Punch-Drunk Love (2002), directed by Paul Thomas Anderson
Punch-Drunk Love is, without question, the best film in which Adam Sandler has ever participated.
I’d be willing to bet that distinction will persist unaltered for the remainder of his career. I mean, I guess there’s always the chance for a curve ball like Funny People (which was, despite being imperfect, a really solid effort for all associated parties) to come dangerously close to proving me wrong, but with fare like Jack & Jill coming down the pike, I’m really not worried.
Written and directed by Paul Thomas Anderson, co-starring a few of the recurring players from his usual cinematic troupe, like Philip Seymour Hoffman and Luis Guzman, as well as an extraordinary Emily Watson, it is a remarkably strange, small film, but mesmerizing and beautiful all the same.
Sandler stars as Barry Egan, a shut-in and small business owner who gets caught up in an extortion scheme after calling up a phone sex line, and who also is on the verge of capitalizing on the grandest of all loopholes in a promotional campaign involving frequent flyer miles awarded for purchases of various Healthy Choice products (his primary focus being pudding).
In the midst of all that, however, is where the movie marks its greatest departure for Adam Sandler (and, to be fair, Paul Thomas Anderson as well). That is in the bumbling, socially therapeutic relationship that develops between his character and Lena (Watson), a co-worker of his sister’s whom Barry meets in the first scene of the film. This sister, one of seven, is as imperious and assaultive as the rest of them, and draws out of Barry towards the end of the film an enraged dismissal and rebuttal so satisfying, it’s well worth enduring her bullshit to experience.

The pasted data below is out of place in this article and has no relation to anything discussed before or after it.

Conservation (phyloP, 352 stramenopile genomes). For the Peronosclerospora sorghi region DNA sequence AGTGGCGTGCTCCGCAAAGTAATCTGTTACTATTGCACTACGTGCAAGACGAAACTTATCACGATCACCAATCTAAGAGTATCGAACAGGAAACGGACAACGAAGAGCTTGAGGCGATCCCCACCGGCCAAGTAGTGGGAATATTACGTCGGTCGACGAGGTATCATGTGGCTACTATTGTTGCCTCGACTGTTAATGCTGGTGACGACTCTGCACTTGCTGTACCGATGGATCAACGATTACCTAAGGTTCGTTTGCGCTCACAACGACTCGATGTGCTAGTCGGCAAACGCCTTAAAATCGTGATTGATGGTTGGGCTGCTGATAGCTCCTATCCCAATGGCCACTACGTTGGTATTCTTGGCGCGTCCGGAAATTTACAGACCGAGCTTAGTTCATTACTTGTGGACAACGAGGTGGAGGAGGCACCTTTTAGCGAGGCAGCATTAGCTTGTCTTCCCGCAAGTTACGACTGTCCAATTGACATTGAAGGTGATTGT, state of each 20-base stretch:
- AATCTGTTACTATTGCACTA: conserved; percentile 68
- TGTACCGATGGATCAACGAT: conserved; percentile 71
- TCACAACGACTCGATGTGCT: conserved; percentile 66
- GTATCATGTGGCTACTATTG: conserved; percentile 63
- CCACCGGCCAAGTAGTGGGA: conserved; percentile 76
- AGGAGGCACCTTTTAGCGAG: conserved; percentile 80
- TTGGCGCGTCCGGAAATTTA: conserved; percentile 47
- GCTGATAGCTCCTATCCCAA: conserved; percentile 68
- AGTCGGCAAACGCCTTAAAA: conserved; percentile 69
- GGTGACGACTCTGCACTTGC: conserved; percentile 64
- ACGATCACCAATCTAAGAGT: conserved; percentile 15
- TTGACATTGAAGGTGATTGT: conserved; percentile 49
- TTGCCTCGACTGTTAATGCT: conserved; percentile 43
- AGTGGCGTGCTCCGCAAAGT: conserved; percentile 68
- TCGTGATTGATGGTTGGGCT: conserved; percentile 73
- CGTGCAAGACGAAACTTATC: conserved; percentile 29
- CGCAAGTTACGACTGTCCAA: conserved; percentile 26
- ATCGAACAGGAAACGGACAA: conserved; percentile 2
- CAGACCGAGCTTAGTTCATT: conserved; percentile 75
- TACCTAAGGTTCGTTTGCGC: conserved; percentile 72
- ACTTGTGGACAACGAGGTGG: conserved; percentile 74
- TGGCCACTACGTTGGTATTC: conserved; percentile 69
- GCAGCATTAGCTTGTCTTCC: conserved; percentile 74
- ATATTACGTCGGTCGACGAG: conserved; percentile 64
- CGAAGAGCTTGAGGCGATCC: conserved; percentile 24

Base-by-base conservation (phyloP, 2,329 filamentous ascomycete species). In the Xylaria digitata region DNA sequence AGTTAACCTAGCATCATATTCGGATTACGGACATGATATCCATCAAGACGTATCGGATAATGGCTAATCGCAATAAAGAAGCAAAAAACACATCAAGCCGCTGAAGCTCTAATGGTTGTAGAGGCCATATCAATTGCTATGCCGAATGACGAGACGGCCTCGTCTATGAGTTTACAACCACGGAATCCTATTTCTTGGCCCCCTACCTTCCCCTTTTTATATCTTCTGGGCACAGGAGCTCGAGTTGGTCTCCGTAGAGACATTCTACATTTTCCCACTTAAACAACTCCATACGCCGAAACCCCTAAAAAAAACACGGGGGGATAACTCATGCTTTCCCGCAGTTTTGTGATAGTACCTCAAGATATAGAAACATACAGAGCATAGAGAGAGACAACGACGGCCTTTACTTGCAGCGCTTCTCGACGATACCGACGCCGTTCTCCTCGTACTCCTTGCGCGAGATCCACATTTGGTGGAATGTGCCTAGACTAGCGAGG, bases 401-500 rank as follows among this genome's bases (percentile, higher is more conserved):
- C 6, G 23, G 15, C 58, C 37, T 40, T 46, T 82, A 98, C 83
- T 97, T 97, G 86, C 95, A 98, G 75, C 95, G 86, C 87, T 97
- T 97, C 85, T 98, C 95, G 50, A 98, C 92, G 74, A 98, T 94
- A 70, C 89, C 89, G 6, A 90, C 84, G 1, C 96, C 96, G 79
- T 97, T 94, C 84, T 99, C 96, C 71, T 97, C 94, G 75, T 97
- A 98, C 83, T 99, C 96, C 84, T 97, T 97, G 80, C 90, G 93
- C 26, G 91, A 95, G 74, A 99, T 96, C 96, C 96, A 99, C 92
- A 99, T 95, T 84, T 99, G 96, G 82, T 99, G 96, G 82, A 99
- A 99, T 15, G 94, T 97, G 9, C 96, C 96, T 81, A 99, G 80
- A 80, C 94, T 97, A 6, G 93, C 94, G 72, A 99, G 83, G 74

All of Barry’s sisters are almost cartoonishly overbearing, yet remain grounded due to flourishes of undeniable truth in their behavior and a degree of antisocial posturing constantly reaffirmed by each other’s concurrent antics. When Barry shatters the glass doors at a family gathering early on in the movie, despite bewilderment and condemnation from all present, we sympathize with the seemingly spontaneous expression of destructive fury. I know I do, anyway.
In fact, one of the joys for me in watching Punch-Drunk Love is how beautifully and carefully it sets up a series of emotional payoffs, fully redemptive and electrifying, to punctuate the piling on of misfortune and manipulation Barry is subjected to throughout the film’s establishing passages.
During his second encounter with Hoffman’s henchmen — the blonde brothers — he lashes out in self-defense in maybe the most uplifting display of rage-induced combative excess since Goku exploded with golden light for the first time on the planet Namek. I may have said too much.
The score of the movie (by Jon Brion) is delicate and whimsical, perfectly measured, and complements the visual style with holistic precision. The color palette Paul Thomas Anderson uses is rich and bold, consisting of bright reds and blues and whites, and the blurry transitional shots of splotches of color and intermingling hues are a delightful affectation.
But without Adam Sandler, it simply wouldn’t be on this level of functionality. He brings such an earnestness and unconventional, completely surprising depth to the material that it’s legitimately infuriating to think of the work he’s done and continues to do elsewhere.
And now, a question for Sandler: Why, man?
You’re capable of actual greatness! Stop resigning yourself to maladroit excursions in the name of inexpensive assembly and lucrative returns!